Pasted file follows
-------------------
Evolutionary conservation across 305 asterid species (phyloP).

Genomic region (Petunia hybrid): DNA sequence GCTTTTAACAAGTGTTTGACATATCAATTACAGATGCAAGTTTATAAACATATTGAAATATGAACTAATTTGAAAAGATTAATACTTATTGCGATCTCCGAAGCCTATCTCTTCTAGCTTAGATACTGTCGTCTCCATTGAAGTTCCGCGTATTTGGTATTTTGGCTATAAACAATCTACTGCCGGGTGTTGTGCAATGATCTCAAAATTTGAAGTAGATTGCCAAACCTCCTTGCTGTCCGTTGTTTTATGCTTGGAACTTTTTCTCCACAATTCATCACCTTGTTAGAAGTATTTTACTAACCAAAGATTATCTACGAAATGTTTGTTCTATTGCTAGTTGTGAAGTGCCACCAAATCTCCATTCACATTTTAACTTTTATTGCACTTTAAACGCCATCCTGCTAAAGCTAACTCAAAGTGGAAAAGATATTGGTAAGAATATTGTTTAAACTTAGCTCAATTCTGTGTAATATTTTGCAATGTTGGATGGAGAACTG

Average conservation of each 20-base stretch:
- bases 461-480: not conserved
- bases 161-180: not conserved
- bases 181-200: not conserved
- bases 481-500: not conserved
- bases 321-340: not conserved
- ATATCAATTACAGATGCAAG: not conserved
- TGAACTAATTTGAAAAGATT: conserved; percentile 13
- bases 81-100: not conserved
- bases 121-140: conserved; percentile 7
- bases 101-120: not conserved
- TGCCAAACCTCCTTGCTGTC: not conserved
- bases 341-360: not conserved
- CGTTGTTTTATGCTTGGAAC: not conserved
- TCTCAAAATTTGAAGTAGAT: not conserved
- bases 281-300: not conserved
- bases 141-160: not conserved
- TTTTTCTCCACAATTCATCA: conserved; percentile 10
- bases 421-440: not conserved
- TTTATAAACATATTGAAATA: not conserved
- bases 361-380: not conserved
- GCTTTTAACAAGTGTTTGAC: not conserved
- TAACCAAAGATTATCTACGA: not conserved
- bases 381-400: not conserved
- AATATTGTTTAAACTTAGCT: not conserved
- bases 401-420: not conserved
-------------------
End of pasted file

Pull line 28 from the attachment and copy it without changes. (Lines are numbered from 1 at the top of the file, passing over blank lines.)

- bases 401-420: not conserved